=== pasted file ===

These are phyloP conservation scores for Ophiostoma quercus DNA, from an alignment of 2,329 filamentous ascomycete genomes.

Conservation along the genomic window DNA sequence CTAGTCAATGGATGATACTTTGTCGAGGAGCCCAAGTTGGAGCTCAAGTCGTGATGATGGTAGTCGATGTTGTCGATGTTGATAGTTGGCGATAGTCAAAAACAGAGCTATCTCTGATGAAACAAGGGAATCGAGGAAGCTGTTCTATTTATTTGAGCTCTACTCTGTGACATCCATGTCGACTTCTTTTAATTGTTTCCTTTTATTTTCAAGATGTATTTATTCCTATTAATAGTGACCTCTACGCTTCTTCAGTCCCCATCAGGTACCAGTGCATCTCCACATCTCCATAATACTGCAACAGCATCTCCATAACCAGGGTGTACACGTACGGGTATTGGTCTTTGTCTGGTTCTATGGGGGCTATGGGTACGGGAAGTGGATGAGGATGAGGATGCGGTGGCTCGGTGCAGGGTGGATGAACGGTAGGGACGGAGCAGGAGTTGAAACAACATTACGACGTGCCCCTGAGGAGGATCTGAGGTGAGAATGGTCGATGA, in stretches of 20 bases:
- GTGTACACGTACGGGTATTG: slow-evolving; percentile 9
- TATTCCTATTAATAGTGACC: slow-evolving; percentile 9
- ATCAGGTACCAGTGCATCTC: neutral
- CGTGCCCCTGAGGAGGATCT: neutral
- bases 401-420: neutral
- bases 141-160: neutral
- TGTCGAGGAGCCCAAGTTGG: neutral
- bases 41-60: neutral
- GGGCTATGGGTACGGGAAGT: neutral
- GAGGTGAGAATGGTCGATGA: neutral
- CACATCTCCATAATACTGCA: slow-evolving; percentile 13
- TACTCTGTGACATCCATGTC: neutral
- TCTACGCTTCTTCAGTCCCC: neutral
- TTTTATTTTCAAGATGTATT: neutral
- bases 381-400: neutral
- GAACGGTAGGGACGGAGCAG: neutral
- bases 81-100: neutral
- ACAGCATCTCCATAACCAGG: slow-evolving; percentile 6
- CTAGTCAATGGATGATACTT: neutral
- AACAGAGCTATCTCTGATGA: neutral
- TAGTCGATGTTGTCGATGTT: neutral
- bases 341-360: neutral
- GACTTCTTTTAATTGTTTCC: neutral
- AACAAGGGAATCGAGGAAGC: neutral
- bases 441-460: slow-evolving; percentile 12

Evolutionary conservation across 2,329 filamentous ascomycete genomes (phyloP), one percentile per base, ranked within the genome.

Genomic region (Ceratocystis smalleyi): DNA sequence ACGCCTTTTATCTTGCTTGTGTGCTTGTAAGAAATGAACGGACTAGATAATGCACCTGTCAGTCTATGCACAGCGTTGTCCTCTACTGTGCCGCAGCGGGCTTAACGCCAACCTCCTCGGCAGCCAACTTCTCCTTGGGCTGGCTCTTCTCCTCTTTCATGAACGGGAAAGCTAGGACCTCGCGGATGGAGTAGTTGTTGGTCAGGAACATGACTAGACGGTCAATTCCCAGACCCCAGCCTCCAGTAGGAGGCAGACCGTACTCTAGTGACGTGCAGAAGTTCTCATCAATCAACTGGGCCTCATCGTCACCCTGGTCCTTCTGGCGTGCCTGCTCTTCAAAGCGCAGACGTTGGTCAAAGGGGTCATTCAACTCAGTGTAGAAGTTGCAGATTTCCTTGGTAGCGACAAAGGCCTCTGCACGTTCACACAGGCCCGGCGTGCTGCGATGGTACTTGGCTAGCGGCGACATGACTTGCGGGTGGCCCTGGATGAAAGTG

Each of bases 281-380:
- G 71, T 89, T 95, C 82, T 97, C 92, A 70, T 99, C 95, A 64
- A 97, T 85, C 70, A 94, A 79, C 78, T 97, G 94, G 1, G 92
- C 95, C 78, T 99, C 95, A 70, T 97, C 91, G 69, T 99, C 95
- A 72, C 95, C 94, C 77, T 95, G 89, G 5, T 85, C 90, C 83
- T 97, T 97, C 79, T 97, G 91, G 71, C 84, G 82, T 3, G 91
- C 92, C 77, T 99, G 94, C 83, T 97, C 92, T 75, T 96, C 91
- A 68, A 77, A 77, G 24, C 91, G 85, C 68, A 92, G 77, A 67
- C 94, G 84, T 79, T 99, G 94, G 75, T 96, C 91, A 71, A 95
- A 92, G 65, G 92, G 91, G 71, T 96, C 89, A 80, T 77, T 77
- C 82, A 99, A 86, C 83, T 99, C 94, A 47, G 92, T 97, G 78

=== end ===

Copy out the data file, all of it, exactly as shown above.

These are phyloP conservation scores for Ophiostoma quercus DNA, from an alignment of 2,329 filamentous ascomycete genomes.

Conservation along the genomic window DNA sequence CTAGTCAATGGATGATACTTTGTCGAGGAGCCCAAGTTGGAGCTCAAGTCGTGATGATGGTAGTCGATGTTGTCGATGTTGATAGTTGGCGATAGTCAAAAACAGAGCTATCTCTGATGAAACAAGGGAATCGAGGAAGCTGTTCTATTTATTTGAGCTCTACTCTGTGACATCCATGTCGACTTCTTTTAATTGTTTCCTTTTATTTTCAAGATGTATTTATTCCTATTAATAGTGACCTCTACGCTTCTTCAGTCCCCATCAGGTACCAGTGCATCTCCACATCTCCATAATACTGCAACAGCATCTCCATAACCAGGGTGTACACGTACGGGTATTGGTCTTTGTCTGGTTCTATGGGGGCTATGGGTACGGGAAGTGGATGAGGATGAGGATGCGGTGGCTCGGTGCAGGGTGGATGAACGGTAGGGACGGAGCAGGAGTTGAAACAACATTACGACGTGCCCCTGAGGAGGATCTGAGGTGAGAATGGTCGATGA, in stretches of 20 bases:
- GTGTACACGTACGGGTATTG: slow-evolving; percentile 9
- TATTCCTATTAATAGTGACC: slow-evolving; percentile 9
- ATCAGGTACCAGTGCATCTC: neutral
- CGTGCCCCTGAGGAGGATCT: neutral
- bases 401-420: neutral
- bases 141-160: neutral
- TGTCGAGGAGCCCAAGTTGG: neutral
- bases 41-60: neutral
- GGGCTATGGGTACGGGAAGT: neutral
- GAGGTGAGAATGGTCGATGA: neutral
- CACATCTCCATAATACTGCA: slow-evolving; percentile 13
- TACTCTGTGACATCCATGTC: neutral
- TCTACGCTTCTTCAGTCCCC: neutral
- TTTTATTTTCAAGATGTATT: neutral
- bases 381-400: neutral
- GAACGGTAGGGACGGAGCAG: neutral
- bases 81-100: neutral
- ACAGCATCTCCATAACCAGG: slow-evolving; percentile 6
- CTAGTCAATGGATGATACTT: neutral
- AACAGAGCTATCTCTGATGA: neutral
- TAGTCGATGTTGTCGATGTT: neutral
- bases 341-360: neutral
- GACTTCTTTTAATTGTTTCC: neutral
- AACAAGGGAATCGAGGAAGC: neutral
- bases 441-460: slow-evolving; percentile 12

Evolutionary conservation across 2,329 filamentous ascomycete genomes (phyloP), one percentile per base, ranked within the genome.

Genomic region (Ceratocystis smalleyi): DNA sequence ACGCCTTTTATCTTGCTTGTGTGCTTGTAAGAAATGAACGGACTAGATAATGCACCTGTCAGTCTATGCACAGCGTTGTCCTCTACTGTGCCGCAGCGGGCTTAACGCCAACCTCCTCGGCAGCCAACTTCTCCTTGGGCTGGCTCTTCTCCTCTTTCATGAACGGGAAAGCTAGGACCTCGCGGATGGAGTAGTTGTTGGTCAGGAACATGACTAGACGGTCAATTCCCAGACCCCAGCCTCCAGTAGGAGGCAGACCGTACTCTAGTGACGTGCAGAAGTTCTCATCAATCAACTGGGCCTCATCGTCACCCTGGTCCTTCTGGCGTGCCTGCTCTTCAAAGCGCAGACGTTGGTCAAAGGGGTCATTCAACTCAGTGTAGAAGTTGCAGATTTCCTTGGTAGCGACAAAGGCCTCTGCACGTTCACACAGGCCCGGCGTGCTGCGATGGTACTTGGCTAGCGGCGACATGACTTGCGGGTGGCCCTGGATGAAAGTG

Each of bases 281-380:
- G 71, T 89, T 95, C 82, T 97, C 92, A 70, T 99, C 95, A 64
- A 97, T 85, C 70, A 94, A 79, C 78, T 97, G 94, G 1, G 92
- C 95, C 78, T 99, C 95, A 70, T 97, C 91, G 69, T 99, C 95
- A 72, C 95, C 94, C 77, T 95, G 89, G 5, T 85, C 90, C 83
- T 97, T 97, C 79, T 97, G 91, G 71, C 84, G 82, T 3, G 91
- C 92, C 77, T 99, G 94, C 83, T 97, C 92, T 75, T 96, C 91
- A 68, A 77, A 77, G 24, C 91, G 85, C 68, A 92, G 77, A 67
- C 94, G 84, T 79, T 99, G 94, G 75, T 96, C 91, A 71, A 95
- A 92, G 65, G 92, G 91, G 71, T 96, C 89, A 80, T 77, T 77
- C 82, A 99, A 86, C 83, T 99, C 94, A 47, G 92, T 97, G 78